Thursday, 2 October 2008

The handsome Russian who saved the World

On September 26, 1983, the world was saved from nuclear destruction. Little did we know (4 and 2 years old at the time, as inhabitants of Sweden likely to be sacrificed in an attack on western Russia) that lieutenant colonel Stanislav Yevgrafovich Petrov (Станислав Евграфович Петров, born 1939) was the hero of the day.
In 1983, relations between the superpowers were very tense. Paranoid Andropov did not trust the Americans, and Reagan - well, we still remember what Reagan thought of the "great Satan" in the east. Just a few weeks before, USSR forces had shot down a South Korean passenger plane that intruded on Soviet air space, killing everyone - including an US congressman. NATO was preparing a huge military exercise in Europe, simulating precisely a period of escalating conflict culminating in nuclear warfare.
There was every reason for Lt. Col. Petrov to panic when the computers in his bunker outside Moscow reported an incoming missile attack. Read the whole story here. But why didn't he "press the button"?
There were several important reasons. 1) He did not trust the launch detection system. 2) The ground radars did not confirm its alarm. 3) He found the launch of a few missiles to be "illogical" - surely the Americans would launch a full-scale attack to prevent a retaliatory strike, not just pinch the Russian bear in one end and wait for its unleashed fury...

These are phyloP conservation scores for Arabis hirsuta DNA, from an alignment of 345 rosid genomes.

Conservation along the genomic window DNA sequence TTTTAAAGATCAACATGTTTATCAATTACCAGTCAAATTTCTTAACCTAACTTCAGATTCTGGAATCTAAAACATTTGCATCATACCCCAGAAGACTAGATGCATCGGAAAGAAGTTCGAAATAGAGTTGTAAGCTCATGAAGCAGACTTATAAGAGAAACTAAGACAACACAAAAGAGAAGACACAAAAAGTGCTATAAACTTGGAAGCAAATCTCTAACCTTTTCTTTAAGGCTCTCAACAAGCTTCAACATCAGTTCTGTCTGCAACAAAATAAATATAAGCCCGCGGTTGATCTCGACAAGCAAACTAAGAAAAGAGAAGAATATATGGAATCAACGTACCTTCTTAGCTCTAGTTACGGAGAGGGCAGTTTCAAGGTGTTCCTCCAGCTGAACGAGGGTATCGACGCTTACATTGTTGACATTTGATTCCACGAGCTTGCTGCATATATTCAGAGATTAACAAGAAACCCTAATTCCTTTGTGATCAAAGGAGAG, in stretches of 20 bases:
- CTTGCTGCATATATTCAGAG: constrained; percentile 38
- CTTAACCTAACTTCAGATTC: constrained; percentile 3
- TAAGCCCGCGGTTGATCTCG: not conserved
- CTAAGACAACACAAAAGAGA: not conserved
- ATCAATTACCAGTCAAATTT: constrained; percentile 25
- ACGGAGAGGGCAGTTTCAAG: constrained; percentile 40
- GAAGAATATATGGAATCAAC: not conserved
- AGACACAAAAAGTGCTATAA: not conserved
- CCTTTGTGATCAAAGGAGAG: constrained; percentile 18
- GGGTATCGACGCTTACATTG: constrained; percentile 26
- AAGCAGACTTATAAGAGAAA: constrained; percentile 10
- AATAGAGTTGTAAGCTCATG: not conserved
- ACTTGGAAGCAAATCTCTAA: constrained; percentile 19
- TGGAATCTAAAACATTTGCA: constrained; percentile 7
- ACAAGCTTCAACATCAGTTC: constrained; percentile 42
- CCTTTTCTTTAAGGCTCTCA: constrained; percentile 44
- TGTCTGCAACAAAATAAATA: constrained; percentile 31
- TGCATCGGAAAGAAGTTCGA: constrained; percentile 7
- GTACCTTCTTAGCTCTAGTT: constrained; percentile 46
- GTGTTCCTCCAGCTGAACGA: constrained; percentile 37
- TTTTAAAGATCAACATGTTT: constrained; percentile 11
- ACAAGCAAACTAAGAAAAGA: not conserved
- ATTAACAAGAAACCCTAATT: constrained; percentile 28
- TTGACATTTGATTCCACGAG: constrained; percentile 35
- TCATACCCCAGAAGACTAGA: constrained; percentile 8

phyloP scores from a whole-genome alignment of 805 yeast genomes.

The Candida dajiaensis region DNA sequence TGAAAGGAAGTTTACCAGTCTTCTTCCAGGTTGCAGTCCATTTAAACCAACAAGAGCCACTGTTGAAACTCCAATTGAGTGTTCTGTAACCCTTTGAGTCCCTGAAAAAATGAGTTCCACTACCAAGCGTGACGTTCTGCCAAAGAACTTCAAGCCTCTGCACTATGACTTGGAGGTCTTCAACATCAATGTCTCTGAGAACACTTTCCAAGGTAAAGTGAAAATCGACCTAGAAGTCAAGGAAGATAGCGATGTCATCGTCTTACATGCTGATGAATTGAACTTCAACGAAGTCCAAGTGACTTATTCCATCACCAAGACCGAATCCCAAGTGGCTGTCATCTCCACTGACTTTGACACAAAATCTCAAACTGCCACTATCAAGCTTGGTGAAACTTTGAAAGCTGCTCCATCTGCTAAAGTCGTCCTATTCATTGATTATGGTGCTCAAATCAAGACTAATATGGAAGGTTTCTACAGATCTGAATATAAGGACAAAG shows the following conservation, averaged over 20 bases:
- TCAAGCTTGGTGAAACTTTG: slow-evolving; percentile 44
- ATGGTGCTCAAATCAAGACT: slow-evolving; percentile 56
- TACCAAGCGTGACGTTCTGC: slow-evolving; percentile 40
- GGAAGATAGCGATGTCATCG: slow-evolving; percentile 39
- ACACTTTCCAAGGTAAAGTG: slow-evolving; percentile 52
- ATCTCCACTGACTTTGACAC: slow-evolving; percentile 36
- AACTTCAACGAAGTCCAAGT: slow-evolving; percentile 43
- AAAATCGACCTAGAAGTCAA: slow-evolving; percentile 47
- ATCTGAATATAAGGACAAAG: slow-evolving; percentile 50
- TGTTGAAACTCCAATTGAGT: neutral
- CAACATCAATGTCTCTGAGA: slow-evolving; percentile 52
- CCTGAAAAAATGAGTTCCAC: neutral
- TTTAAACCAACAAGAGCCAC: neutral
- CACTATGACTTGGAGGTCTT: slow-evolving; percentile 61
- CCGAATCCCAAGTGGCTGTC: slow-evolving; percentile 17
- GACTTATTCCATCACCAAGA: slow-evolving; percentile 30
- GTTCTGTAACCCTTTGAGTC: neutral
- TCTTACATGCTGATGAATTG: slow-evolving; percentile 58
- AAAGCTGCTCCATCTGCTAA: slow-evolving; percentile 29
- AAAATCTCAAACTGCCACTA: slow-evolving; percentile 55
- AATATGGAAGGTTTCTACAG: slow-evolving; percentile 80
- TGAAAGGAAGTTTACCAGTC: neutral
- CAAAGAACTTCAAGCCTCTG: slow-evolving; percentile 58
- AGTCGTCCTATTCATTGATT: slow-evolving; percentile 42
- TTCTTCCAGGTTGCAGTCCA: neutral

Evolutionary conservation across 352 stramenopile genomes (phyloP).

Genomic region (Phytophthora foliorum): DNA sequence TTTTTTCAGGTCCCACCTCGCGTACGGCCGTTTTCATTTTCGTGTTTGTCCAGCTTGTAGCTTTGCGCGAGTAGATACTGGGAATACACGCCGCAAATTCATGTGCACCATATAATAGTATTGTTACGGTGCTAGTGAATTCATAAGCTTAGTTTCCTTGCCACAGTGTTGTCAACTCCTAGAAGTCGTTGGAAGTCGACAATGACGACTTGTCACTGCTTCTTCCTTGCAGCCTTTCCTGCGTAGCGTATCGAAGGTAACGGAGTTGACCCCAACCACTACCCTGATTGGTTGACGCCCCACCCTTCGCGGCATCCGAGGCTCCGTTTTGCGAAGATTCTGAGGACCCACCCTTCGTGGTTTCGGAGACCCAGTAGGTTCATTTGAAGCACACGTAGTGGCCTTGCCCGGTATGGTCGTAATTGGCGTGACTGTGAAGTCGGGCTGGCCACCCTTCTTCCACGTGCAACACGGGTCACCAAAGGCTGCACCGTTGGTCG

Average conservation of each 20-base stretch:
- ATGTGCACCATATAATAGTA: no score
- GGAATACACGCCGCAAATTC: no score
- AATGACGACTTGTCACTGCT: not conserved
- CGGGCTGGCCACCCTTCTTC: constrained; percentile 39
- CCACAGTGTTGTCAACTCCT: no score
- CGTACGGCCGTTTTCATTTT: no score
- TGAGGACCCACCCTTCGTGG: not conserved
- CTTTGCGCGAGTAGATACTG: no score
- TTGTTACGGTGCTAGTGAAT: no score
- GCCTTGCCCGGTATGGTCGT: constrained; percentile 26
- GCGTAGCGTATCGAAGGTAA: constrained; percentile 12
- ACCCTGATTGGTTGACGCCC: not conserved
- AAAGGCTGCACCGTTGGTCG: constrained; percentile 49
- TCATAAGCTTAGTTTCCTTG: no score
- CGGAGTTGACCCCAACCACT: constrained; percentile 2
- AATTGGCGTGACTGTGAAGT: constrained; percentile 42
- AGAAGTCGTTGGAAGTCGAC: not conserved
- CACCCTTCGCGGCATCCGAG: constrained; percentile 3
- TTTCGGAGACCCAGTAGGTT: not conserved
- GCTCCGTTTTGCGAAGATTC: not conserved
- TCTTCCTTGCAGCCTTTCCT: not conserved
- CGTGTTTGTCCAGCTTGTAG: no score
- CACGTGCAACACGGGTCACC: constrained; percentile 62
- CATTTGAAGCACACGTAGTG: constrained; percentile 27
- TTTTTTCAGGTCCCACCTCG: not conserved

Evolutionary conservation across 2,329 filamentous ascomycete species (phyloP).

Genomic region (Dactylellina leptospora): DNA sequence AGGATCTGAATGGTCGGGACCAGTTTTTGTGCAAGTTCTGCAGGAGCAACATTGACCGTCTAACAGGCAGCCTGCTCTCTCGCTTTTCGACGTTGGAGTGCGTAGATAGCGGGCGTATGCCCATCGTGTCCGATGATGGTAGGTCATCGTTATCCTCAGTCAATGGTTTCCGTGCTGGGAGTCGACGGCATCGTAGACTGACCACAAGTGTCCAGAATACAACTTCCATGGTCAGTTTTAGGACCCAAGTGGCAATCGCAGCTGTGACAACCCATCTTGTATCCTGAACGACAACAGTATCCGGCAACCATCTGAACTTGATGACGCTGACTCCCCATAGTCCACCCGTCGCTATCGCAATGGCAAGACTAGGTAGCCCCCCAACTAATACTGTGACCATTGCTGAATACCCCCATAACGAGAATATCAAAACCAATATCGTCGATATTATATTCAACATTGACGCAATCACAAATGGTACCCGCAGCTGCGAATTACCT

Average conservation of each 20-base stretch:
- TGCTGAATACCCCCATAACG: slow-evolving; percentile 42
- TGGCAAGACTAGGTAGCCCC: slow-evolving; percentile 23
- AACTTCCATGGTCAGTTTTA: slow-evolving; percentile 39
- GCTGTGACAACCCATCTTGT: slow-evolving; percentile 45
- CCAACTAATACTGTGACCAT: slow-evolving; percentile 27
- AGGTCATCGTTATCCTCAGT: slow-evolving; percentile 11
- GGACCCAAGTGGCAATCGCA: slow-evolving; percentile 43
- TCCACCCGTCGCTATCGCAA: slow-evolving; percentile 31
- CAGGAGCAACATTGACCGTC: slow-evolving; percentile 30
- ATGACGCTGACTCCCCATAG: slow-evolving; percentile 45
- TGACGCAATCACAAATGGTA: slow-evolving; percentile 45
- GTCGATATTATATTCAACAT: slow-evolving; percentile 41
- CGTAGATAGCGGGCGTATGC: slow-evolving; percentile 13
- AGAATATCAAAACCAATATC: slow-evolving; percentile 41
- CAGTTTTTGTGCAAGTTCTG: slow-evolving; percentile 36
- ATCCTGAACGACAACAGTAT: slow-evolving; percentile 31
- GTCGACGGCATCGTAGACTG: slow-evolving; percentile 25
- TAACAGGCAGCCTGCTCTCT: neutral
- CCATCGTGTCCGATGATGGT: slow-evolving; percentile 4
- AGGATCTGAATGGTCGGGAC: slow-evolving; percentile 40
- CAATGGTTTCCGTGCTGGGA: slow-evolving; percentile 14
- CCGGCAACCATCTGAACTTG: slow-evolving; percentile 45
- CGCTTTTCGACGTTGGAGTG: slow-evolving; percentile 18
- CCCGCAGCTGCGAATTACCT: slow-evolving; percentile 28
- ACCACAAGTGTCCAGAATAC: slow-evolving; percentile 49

Sometimes people like to romanticise Petrov's actions. He paid a heavy price for keeping a cool head and thinking methodically and logically. As a historian, I appreciate Petrov's scepticism and "source criticism", as well as his independent mind. Humanity has always benefited from these abilities, but the military hierarchy tends to defend itself against such tendencies. Though Petrov was praised by his superiors, his career ended then and there.

Still, I don't want to end on such a sad note. There is something of a fan community on the web dedicated to Lt. Col. Petrov. The mere mention of his name tends to inspire people on blogs and forums to toasts, reminiscences of the Cold War, and dedications to the cause of peace and the importance of individual courage and collective responsibility worldwide. And here we have yet another little dedication to the man who saved the world, and who would have been just as great a hero, even if he hadn't been so handsome.

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